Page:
General Practitioner His Patients and Their Feelings
The recent explosion of knowledge in the fields of neurobiology, psychology and genetics has made it no longer helpful to discuss whether or not a particular illness is psychosomatic. It is much more helpful to use the term psychosomatic attitude to refer to an approach that pays attention to possible interactions of psychological, social and biological factors in all patients, whatever symptom or disorder they may be suffering. Recent research has demonstrated that contrasting the irrationality of emotions to the rationality of reasoning and decision making is no longer tenable. Emotions are seen as an integral part of the reasoning machinery of the brain. Damage to the parts of the brain that process emotion leads to flawed reasoning. Emotions are a striking and omnipresent feature of human experience. Although they are rooted in biology and clearly discernible in the behavior of many other animals, we humans know our emotions best through our subjective feelings. Emotions are simultaneously somatic and psychological, and therefore bridge the psyche-soma divide and are a valuable information system necessary for survival. The author, an experienced general practitioner with psychotherapeutic skills, discusses the attitudes that allow the doctor and his patient to learn from their emotions and develop a greater tolerance of them. In a number of detailed and often moving case histories, he presents his interaction with patients who suffer from various clinical conditions such as cancer, herpes zoster, hyperventilation syndrome, asthma, skin disorders, panic disorder, obesity, eye disorders and somatization disorder. He demonstrates how his psychosomatic attitude helps improve these patients' illnesses.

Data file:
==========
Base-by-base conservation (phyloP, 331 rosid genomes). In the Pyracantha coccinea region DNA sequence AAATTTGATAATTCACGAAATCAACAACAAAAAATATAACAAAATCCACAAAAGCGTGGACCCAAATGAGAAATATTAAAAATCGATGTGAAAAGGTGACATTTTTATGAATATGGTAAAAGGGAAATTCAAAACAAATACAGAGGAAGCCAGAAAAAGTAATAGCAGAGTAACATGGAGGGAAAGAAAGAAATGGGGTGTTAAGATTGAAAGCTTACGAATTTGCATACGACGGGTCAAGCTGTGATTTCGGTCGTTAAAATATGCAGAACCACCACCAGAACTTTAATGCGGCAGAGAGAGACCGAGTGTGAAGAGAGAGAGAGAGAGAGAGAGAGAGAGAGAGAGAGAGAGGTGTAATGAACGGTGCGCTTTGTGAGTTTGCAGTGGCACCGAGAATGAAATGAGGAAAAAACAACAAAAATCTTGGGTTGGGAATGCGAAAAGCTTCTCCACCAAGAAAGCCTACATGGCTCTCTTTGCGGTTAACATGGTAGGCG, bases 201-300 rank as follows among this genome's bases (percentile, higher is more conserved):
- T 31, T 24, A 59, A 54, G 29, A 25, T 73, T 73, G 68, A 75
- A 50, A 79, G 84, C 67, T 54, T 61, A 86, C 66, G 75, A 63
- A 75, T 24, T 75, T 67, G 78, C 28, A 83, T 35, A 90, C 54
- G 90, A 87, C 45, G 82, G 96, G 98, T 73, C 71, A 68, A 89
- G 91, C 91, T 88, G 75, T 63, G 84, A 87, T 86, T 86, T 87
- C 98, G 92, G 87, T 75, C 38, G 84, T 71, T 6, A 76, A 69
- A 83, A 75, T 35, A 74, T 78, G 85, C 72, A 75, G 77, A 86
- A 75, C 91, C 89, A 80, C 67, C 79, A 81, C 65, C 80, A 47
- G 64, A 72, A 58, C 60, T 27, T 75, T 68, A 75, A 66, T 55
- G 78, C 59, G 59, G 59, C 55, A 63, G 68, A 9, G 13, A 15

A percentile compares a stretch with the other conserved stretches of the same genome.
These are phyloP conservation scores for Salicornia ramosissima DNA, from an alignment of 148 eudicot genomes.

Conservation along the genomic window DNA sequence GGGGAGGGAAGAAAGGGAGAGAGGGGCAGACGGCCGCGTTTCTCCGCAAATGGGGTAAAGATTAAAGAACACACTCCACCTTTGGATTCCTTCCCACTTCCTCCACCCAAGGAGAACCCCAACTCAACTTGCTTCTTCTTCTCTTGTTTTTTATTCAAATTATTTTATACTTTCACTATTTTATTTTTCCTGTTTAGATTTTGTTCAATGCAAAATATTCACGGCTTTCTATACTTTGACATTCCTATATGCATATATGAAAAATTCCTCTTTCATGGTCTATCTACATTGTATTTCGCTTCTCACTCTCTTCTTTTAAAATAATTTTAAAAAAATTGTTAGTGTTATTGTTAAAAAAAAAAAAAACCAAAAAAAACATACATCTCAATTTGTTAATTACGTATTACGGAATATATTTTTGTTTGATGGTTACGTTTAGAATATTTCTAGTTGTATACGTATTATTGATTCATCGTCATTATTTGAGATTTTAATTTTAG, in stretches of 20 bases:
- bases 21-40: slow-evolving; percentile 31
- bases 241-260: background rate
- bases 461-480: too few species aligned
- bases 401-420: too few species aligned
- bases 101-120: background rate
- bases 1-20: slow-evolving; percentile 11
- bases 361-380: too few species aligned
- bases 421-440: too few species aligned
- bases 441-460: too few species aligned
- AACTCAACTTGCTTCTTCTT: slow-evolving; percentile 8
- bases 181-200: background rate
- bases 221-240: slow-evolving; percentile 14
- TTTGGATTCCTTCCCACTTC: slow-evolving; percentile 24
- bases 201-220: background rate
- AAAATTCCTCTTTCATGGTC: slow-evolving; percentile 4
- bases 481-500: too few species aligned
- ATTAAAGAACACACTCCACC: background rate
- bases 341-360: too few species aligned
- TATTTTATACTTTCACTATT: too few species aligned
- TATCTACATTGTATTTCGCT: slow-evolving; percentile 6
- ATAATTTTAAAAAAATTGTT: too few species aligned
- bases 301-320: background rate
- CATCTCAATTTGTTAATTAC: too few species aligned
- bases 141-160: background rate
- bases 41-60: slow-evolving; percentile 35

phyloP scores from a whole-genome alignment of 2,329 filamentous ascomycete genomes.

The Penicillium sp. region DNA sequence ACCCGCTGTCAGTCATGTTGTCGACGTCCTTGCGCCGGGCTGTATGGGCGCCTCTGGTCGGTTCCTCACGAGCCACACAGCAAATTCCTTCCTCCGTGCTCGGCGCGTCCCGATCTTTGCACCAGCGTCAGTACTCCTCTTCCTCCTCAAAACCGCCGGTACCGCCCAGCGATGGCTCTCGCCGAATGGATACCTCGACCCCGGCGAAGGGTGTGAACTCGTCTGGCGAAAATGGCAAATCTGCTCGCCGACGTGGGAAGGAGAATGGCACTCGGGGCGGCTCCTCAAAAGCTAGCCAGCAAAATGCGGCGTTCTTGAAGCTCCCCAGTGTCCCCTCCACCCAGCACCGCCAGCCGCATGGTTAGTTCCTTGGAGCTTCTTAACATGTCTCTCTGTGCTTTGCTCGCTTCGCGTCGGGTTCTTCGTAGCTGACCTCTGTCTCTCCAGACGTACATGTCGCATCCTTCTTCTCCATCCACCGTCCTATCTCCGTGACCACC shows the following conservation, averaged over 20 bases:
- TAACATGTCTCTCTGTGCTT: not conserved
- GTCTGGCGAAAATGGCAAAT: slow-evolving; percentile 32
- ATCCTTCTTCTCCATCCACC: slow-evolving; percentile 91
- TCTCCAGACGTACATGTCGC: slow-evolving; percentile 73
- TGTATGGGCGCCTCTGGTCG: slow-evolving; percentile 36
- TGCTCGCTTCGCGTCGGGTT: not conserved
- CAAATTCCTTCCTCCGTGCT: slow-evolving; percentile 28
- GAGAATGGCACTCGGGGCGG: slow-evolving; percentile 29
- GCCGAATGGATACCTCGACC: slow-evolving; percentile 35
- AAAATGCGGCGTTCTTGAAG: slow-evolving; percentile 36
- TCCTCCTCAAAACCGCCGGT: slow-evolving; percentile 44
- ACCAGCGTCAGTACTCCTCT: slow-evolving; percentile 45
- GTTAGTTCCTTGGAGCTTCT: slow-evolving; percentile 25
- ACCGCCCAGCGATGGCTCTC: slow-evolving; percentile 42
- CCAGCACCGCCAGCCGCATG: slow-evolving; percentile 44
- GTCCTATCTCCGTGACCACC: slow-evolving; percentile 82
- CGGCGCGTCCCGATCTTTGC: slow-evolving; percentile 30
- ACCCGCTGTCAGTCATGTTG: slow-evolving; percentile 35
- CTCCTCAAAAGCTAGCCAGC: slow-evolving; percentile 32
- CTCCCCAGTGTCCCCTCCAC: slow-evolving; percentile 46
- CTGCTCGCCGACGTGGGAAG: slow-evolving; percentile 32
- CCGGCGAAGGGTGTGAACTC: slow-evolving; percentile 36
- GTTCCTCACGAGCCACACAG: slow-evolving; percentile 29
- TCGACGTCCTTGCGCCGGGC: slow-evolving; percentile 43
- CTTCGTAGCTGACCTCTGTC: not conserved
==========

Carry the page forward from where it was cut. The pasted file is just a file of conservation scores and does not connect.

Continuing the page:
Publication Date: 12/1/2001
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